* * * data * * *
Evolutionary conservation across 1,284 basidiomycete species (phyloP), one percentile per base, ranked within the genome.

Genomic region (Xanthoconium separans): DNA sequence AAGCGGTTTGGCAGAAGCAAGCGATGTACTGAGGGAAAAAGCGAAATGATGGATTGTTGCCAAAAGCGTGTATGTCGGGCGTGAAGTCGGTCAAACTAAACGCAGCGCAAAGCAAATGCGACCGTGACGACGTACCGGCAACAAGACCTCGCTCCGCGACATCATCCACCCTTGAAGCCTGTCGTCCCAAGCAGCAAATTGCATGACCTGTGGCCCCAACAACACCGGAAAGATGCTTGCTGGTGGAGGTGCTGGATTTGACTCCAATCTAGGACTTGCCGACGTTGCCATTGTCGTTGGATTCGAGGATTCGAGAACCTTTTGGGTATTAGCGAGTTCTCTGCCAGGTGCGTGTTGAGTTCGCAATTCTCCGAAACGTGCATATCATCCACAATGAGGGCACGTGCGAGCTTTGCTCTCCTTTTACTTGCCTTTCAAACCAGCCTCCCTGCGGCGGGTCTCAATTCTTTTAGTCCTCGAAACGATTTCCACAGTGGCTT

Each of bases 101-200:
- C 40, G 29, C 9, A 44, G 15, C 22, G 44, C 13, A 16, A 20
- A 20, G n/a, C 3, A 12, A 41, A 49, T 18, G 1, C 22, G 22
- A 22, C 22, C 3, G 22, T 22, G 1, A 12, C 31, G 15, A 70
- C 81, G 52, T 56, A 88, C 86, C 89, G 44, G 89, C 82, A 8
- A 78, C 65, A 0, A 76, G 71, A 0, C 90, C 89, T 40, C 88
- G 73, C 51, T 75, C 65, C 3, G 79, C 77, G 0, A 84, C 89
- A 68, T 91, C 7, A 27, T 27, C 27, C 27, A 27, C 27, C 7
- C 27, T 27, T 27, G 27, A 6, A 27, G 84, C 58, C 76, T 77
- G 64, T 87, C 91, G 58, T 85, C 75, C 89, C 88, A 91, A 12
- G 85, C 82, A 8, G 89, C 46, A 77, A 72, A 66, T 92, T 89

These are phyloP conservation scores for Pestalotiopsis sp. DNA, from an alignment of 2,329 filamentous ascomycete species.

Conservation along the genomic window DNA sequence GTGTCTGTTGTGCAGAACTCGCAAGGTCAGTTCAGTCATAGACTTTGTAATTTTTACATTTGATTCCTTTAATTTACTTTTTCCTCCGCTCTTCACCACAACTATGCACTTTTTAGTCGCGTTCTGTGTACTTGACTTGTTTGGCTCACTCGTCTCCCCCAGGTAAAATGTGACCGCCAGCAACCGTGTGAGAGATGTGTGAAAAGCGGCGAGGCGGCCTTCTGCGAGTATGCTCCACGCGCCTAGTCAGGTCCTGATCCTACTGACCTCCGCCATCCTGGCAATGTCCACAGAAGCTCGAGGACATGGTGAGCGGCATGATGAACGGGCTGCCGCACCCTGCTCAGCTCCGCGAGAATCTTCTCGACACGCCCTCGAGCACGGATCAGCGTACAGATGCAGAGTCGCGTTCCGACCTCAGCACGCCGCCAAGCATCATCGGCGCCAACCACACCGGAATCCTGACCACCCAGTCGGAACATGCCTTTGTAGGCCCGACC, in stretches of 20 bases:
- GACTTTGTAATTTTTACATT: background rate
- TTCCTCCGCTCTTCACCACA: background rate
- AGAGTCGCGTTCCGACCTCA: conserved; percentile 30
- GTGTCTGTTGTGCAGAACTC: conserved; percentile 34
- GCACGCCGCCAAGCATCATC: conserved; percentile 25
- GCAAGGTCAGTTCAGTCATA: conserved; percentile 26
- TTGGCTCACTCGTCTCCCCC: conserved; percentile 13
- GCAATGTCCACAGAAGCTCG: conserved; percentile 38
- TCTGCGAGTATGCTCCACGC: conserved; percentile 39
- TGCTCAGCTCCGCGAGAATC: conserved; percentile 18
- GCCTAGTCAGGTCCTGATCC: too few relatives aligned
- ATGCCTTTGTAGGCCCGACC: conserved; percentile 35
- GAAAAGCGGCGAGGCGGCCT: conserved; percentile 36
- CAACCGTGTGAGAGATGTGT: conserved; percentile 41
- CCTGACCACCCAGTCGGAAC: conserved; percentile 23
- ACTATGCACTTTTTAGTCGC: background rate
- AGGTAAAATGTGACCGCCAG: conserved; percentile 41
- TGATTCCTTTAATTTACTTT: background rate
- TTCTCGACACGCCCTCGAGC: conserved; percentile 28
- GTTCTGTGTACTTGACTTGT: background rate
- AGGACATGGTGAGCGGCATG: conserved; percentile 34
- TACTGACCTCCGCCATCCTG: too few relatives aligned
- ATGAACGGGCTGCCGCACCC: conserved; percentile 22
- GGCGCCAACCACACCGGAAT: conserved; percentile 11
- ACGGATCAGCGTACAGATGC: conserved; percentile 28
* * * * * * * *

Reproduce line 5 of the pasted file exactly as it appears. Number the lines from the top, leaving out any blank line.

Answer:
- A 20, G n/a, C 3, A 12, A 41, A 49, T 18, G 1, C 22, G 22